Johnson losing judgement — Heseltine

Avenue captionHeseltine: Johnson is showing strain

Lord Heseltine has revealed he would be «very surprised» if Boris Johnson became prime assist after his «preposterous, obscene» remarks during the European Union referendum toss ones hat in the ring.

The ex-deputy prime minister, who is cam igning for Remain, said he feared Mr Johnson’s «opinion is going».

It marked a further escalation of a war of words between Tories throughout the EU.

Mr Johnson earlier said it was a «bit too much» for David Cameron to say so-called IS ss on welcome an Out vote.

And in response to Lord Heseltine’s comments a spokesman for Mr Johnson thought it was «the arguments that matter».

In other EU developments ahead of the 23 June referendum:

  • UKIP commandant Nigel Farage raises the prospect of second referendum
  • Mr Johnson accuses David Cameron of a «stitch-up» across business backing for the EU
  • Shadow chancellor John McDonnell appeals to Overstress voters to make a positive case to remain in EU
  • Energy minister Andrea Leadsom conveys leaving the EU will «help keep bills down»
  • The European Body president says the only alternative to the EU is «chaos»
  • Follow the latest updates on the EU referendum

On Sunday Mr Johnson, the prior London mayor, com red the EU’s aims in creating a «single authority» in Europe with Napoleon’s and Hitler’s.

He also recommended on Tuesday that David Cameron was «colluding» with business in the run-up to the 23 June referendum after a discharged letter from the boss of outsourcing firm Serco to the prime cleric raised the question of business backing for the UK’s EU membership as well as the further privatisation of the poky system.

Speaking to the BBC’s political editor Laura Kuenssberg, Lord Heseltine signified the «strain» of the referendum cam ign was «beginning to tell» on Mr Johnson and he had begun to force «preposterous obscene political remarks».

«He is behaving now irresponsibly, recklessly and I misgivings that his judgement is going,» he said.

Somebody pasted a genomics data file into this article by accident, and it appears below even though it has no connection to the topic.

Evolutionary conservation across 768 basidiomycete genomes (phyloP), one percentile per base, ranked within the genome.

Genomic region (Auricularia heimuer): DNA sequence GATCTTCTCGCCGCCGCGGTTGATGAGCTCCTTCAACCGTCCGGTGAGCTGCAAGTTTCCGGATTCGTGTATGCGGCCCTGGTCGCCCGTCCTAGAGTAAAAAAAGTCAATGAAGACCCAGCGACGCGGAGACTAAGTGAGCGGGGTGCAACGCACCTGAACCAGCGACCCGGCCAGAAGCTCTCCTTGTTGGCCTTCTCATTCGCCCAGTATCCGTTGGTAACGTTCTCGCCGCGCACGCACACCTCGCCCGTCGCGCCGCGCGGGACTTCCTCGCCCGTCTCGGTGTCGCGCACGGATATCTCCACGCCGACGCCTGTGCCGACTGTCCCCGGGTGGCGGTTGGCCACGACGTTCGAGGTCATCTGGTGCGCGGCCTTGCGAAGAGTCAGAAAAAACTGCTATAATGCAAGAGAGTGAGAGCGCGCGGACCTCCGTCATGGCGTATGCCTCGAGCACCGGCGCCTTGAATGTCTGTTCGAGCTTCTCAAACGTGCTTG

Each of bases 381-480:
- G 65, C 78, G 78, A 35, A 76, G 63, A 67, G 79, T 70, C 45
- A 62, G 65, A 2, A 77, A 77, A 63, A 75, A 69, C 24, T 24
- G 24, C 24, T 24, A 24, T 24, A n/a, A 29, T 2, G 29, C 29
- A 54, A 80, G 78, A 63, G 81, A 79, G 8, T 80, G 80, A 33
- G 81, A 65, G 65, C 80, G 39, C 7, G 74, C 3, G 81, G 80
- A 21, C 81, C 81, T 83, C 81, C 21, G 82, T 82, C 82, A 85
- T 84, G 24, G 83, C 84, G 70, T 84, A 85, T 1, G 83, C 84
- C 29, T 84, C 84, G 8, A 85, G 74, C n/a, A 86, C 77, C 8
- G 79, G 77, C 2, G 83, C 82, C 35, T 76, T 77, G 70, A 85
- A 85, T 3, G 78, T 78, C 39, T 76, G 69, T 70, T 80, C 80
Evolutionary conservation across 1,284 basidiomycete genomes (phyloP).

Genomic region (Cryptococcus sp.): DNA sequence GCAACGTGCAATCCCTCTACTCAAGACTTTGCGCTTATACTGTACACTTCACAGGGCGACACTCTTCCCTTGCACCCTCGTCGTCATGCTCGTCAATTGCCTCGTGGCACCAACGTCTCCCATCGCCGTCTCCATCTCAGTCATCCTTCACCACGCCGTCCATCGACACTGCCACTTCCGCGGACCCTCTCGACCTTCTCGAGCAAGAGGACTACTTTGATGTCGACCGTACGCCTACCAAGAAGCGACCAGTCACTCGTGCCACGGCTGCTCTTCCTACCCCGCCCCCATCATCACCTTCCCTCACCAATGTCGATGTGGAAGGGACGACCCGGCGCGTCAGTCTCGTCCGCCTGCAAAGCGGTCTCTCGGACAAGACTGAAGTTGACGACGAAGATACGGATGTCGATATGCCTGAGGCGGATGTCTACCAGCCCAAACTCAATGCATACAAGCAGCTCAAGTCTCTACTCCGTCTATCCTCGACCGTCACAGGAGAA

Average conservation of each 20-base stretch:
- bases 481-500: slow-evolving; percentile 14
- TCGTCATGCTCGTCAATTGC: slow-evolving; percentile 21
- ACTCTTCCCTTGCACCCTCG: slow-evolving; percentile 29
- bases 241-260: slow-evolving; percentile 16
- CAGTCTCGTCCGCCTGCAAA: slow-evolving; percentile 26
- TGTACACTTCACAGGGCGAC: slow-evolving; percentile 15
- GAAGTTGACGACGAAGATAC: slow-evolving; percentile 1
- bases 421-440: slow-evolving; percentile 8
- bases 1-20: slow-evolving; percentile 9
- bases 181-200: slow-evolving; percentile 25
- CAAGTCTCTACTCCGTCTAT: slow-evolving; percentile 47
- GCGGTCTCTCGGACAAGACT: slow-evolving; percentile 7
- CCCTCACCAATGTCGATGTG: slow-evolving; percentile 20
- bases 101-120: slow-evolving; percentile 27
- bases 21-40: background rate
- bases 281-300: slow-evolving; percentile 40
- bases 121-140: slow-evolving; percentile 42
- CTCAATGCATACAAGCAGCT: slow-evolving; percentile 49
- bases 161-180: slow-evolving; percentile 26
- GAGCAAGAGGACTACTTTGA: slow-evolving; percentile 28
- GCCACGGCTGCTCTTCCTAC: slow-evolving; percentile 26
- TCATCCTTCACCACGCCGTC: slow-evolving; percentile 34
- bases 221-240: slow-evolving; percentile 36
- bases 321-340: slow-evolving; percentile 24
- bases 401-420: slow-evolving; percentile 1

Analysis by Laura Kuenssberg, BBC factional editor

As Boris Johnson might say: «Cripes!» But that doesn’t indubitably begin to cover it. This criticism will sting because notwithstanding though Boris Johnson insists it is not the case, many of his Tory associates believe his calculation to join the Out cam ign was entirely because he wants to be the next bandleader of his rty.

For Lord Heseltine, who of course had similar ambitions but was thwarted in the end, to present his decision and subsequent behaviour will in fact kill his chances hand down really hurt.

Read more from Laura

Asked if Mr Johnson could in the Conservative rty one day, Lord Heseltine said: «I’d be very catch red-handed.»

He added: «I think that every time he makes one of these impressive utterances, people in the Conservative rty will question whether he now has the intelligence for that role.»

Asked about the historical rallels that Mr Johnson had strained between the EU and the Nazis, Lord Heseltine — whose challenge helped trigger Margaret Thatcher’s de rture from Downing Concourse — said his generation had lived through the war and «knew what Hitler was relating to».

«When he (Boris Johnson) starts invoking the recollections of Hitler, that has crossed the bounds of domestic debate,» he commanded.

«It was about the most manic nationalist aggressive destruction on a scale unprecedented in woman history. It was about the persecution of the Jews. A calculated decision to persecute the Jews on a massy scale — that was what he wanted to do. He believed in it.

«The idea that a unsmiling British politician can in any way invoke that memory, I find, frankly, I had beat contain my language.»

‘Arguments not personalities’

Lord Heseltine also accused Mr Johnson of changing a «near-racist remark» about US President Barack Obama after he referred in a news per article in the end month to Mr Obama’s » rt-Kenyan» ancestry and questioned whether this had weighted his attitude to the UK.

In response, a spokesman for Mr Johnson said: «What conditions here are the arguments. The British people want to hear debate — they aren’t influenced in personality politics or personal attacks. Let’s get on and discuss the issues.»

Lord Heseltine is one of the most salient pro-European voices in the Conservative rty, having argued for the UK to ditch the mash and adopt the euro.

The Conservative peer rejected claims that both sides were equally sorrowful of making hyperbolic claims — such as David Cameron’s recent tinge that EU exit could threaten peace in Europe.

It was not scaremongering, he hint ated, to tell people what the UK’s friends and rtners around the world were turn.

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